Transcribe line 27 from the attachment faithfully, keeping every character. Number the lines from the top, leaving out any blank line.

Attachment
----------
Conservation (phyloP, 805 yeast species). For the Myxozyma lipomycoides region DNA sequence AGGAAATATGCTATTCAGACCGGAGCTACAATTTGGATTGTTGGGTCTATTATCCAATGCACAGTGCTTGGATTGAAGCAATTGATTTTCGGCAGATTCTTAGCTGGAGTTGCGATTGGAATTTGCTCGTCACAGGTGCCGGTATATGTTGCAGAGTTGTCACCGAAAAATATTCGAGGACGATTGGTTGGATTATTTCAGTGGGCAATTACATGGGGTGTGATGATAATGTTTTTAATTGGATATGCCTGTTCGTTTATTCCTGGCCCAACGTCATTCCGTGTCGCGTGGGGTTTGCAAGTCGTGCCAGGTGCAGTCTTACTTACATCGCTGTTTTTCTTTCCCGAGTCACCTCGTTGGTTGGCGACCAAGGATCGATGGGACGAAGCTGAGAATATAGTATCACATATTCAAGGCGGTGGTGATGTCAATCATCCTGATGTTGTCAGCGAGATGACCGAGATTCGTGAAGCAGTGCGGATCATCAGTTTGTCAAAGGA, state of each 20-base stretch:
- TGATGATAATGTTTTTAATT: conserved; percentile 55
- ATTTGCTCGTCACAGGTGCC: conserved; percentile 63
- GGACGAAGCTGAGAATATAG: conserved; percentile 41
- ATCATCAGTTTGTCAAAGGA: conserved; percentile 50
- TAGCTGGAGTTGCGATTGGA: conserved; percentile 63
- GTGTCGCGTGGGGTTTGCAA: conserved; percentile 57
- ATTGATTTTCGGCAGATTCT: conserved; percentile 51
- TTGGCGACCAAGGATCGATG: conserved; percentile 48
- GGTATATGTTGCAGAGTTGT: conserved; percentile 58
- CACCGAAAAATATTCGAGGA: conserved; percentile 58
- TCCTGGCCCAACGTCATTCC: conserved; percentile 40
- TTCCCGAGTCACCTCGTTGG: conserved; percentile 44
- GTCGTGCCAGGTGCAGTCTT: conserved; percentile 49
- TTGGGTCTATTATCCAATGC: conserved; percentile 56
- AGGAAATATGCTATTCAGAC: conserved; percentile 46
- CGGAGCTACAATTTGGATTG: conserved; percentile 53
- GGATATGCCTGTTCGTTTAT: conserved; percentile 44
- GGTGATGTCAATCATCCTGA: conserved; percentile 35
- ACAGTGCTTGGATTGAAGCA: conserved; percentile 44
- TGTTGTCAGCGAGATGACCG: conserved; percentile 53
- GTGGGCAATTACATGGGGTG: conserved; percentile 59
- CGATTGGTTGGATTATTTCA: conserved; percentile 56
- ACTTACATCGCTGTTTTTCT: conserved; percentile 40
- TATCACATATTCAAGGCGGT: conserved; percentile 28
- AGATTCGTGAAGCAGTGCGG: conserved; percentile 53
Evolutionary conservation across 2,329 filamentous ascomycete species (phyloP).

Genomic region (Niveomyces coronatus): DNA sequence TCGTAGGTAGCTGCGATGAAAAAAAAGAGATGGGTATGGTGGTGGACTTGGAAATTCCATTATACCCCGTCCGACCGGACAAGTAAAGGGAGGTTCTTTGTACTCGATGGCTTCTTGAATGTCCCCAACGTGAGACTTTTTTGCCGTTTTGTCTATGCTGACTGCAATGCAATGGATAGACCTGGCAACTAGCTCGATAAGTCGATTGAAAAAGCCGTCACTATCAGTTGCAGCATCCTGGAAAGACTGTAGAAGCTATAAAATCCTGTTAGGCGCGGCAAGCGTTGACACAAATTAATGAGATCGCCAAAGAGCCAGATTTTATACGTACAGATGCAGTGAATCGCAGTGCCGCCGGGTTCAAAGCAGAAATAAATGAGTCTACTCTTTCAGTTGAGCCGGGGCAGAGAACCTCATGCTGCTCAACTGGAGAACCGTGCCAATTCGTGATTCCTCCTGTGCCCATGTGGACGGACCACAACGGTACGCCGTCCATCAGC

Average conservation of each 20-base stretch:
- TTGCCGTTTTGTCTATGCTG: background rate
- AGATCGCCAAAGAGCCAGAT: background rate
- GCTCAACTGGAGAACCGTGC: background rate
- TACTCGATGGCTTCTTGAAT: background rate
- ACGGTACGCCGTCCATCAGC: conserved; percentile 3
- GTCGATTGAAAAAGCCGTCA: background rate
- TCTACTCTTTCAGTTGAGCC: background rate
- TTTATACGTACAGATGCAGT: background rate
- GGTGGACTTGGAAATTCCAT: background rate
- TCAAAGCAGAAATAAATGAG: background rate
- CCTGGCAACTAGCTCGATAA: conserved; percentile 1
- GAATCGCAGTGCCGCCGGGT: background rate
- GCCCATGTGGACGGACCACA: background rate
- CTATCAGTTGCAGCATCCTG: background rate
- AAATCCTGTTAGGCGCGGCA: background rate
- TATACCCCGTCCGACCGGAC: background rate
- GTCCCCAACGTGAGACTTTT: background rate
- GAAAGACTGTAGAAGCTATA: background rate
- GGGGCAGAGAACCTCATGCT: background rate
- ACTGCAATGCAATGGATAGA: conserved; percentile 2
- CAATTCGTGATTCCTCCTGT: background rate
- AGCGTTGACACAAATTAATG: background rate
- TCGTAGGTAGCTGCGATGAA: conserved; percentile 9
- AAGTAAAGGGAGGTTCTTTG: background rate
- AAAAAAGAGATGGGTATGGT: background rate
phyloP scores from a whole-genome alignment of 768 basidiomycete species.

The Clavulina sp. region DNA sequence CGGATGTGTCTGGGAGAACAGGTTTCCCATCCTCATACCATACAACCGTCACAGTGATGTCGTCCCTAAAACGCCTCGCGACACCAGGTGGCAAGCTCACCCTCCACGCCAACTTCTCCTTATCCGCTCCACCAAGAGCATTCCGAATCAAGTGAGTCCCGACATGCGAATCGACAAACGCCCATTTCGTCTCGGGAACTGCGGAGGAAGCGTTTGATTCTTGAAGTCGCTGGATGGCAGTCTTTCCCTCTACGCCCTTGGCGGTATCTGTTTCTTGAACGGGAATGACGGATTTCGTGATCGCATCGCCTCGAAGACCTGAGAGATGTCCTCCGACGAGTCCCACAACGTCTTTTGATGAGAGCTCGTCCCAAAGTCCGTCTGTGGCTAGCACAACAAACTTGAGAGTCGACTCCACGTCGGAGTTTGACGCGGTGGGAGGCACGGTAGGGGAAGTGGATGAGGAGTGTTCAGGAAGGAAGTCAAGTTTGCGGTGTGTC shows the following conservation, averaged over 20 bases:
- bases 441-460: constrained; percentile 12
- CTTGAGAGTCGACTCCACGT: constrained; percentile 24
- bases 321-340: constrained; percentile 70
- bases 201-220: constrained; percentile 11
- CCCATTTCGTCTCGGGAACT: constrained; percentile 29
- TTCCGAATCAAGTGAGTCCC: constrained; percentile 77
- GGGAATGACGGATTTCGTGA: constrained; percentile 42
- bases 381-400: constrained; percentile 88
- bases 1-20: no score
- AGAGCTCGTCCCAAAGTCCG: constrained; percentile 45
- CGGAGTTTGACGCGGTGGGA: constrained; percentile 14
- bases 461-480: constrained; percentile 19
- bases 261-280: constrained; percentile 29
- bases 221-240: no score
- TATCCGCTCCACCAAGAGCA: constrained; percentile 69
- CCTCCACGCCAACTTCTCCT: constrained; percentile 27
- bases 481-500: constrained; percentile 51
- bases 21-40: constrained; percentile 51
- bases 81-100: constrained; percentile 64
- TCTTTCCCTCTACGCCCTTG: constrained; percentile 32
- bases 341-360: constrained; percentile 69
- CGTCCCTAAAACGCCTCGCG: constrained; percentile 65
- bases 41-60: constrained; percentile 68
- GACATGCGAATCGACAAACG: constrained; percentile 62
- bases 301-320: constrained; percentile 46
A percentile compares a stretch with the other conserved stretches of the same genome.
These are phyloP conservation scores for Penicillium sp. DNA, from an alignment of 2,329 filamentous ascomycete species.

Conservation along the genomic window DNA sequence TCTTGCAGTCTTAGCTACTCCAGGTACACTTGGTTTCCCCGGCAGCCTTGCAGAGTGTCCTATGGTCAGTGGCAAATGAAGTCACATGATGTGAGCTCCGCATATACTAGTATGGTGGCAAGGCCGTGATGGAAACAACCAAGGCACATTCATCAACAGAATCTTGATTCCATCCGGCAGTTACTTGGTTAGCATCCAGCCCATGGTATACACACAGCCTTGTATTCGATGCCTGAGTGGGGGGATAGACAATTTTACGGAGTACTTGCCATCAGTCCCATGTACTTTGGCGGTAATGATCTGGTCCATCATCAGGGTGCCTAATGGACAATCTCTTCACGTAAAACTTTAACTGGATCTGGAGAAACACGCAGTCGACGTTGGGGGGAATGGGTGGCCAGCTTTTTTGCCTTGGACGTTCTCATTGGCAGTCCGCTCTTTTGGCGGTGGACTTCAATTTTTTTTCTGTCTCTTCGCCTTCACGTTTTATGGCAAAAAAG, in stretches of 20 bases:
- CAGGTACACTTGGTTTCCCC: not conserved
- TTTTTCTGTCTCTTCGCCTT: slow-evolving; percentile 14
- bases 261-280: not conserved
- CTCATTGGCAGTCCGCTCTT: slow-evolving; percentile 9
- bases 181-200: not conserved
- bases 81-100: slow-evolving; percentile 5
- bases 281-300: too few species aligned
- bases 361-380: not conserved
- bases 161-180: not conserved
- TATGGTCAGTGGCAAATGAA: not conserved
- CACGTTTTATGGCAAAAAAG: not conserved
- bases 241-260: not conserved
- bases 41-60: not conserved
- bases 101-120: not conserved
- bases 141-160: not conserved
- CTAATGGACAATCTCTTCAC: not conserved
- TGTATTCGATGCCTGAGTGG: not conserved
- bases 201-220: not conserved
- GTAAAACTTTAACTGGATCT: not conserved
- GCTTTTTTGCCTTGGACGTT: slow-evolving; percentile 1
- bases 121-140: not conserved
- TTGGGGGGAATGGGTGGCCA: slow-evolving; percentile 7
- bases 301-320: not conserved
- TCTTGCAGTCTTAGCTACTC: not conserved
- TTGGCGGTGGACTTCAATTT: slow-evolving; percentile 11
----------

Evolutionary conservation across 2,329 filamentous ascomycete species (phyloP).